It is believed that nocturnal animals have little or no colour vision, but that all other animals have some colour vision. Scientists have determined that most marsupials, for example, have good colour vision.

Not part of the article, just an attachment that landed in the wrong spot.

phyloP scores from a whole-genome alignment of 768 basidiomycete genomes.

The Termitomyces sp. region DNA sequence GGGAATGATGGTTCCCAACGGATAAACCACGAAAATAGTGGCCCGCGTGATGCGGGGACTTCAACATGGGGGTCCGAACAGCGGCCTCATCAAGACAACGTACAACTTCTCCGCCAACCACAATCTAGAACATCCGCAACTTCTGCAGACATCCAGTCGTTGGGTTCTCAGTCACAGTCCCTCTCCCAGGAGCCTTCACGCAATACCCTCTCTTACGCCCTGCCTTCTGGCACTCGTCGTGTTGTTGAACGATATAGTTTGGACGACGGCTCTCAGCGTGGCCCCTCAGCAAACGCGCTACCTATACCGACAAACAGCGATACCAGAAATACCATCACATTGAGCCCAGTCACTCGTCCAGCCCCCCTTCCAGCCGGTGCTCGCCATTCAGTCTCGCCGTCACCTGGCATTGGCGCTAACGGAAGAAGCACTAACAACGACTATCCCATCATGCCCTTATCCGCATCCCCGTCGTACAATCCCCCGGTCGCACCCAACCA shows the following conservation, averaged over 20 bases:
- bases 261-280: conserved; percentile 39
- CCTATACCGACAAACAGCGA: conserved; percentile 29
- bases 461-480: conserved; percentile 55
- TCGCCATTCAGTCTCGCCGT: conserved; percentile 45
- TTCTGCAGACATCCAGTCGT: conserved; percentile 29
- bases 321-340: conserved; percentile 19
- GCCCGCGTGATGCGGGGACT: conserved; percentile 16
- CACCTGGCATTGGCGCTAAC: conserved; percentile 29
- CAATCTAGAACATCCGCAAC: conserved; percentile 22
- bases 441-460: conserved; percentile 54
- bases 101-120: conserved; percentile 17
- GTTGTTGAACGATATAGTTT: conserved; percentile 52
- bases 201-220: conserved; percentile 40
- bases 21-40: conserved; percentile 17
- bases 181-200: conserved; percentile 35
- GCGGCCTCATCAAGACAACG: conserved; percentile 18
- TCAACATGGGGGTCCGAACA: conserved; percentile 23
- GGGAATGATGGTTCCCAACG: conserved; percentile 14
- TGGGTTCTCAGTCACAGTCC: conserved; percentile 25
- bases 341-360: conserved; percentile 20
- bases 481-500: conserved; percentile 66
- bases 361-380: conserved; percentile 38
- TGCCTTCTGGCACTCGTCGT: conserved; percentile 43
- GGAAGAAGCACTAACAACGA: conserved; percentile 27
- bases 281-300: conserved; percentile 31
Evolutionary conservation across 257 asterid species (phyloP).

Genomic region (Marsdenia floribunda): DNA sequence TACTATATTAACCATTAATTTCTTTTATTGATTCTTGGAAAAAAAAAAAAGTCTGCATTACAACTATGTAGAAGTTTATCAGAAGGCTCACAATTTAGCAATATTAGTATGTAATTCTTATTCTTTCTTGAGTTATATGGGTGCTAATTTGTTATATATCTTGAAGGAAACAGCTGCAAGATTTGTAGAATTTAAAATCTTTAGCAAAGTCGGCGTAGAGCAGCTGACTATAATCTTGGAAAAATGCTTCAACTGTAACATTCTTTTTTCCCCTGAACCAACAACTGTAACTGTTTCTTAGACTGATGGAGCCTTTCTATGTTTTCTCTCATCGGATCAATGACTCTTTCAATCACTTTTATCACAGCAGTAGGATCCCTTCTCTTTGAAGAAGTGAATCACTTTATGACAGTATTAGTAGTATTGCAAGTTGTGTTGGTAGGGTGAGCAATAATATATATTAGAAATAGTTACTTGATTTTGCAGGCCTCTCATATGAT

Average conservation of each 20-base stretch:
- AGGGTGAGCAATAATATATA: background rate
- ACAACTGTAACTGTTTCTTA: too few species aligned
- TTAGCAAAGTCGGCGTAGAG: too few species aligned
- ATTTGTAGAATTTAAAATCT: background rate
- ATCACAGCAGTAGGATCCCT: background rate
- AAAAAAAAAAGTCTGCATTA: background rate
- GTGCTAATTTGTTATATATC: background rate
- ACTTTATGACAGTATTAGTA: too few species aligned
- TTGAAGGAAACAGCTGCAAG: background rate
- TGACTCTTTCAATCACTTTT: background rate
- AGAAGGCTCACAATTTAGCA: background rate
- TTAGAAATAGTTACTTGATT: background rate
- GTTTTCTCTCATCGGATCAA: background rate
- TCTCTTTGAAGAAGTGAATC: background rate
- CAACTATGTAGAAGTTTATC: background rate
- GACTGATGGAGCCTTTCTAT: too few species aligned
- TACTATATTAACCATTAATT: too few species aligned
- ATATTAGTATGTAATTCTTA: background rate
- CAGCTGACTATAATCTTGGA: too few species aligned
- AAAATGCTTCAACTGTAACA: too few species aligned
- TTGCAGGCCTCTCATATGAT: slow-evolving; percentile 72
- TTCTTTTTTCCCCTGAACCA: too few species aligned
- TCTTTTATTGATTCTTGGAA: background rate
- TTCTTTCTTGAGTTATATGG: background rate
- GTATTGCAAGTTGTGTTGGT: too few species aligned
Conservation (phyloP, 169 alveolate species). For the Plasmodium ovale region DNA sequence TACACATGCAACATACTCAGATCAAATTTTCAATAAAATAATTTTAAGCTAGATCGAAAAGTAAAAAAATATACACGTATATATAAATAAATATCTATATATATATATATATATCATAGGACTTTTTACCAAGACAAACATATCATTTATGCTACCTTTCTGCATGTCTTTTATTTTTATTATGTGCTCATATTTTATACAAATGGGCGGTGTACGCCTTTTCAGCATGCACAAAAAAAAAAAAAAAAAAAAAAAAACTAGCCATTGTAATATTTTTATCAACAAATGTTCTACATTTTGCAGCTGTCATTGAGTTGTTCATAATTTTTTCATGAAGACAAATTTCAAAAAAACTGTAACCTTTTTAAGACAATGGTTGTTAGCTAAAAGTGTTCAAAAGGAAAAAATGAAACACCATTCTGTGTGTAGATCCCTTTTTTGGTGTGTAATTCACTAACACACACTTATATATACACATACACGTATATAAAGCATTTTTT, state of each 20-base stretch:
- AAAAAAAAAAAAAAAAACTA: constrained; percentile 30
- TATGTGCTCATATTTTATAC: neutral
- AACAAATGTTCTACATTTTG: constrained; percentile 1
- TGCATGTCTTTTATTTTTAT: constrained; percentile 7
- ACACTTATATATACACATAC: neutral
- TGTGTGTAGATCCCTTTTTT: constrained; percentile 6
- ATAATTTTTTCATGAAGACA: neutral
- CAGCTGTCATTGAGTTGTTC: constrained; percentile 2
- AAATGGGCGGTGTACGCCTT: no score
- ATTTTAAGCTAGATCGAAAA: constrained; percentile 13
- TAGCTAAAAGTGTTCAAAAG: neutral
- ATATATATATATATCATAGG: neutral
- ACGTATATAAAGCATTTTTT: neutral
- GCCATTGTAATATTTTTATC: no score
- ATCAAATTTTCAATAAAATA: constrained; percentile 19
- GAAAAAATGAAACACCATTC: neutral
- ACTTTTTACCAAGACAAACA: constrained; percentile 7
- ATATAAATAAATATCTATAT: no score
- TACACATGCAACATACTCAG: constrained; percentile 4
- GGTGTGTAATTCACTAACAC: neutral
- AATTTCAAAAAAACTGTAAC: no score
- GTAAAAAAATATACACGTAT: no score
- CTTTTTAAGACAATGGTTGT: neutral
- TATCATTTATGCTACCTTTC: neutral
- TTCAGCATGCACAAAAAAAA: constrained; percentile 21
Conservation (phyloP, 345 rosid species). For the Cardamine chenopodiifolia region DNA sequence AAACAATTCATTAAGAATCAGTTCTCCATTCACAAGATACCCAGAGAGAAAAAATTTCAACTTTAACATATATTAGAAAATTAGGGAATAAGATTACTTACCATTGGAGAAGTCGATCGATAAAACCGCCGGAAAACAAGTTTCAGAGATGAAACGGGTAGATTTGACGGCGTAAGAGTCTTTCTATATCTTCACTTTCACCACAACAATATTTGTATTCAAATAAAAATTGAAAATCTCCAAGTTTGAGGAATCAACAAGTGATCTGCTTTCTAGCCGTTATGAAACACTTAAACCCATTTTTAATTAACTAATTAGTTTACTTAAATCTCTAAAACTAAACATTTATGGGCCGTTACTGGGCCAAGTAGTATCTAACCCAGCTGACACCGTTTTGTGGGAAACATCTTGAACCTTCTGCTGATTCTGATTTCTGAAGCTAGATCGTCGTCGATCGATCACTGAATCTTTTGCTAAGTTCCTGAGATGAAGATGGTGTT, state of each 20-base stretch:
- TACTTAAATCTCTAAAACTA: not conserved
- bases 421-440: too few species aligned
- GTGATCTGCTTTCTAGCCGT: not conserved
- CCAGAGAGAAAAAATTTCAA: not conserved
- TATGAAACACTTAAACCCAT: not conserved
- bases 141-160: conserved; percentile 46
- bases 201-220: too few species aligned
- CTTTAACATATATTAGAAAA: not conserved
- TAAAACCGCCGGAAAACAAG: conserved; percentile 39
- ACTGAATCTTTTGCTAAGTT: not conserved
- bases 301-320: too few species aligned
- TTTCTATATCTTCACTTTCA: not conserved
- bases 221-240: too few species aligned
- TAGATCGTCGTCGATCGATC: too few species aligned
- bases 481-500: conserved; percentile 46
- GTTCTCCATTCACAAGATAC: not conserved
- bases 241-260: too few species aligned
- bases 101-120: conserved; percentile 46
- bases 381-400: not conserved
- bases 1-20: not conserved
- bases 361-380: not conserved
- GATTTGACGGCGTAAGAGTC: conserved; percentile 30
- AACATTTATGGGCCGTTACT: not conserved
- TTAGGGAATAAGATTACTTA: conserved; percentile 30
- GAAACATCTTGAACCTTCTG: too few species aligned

Because animals have different ratios of "rods" and "cones" in their eyes, they have different levels of being able to see colour. Rods assist in seeing in the dark; cones assist with colour vision. The ratio of rods to cones in their eyes, as well as the type of cones themselves determines how much colour vision animals have. There are three types of cones which are responsible for colour vision, and each one has a separate pigment which is sensitive to red, blue or green light. What we may see in colour may be very muted colours - almost shades of grey - to dogs. But it is still colour.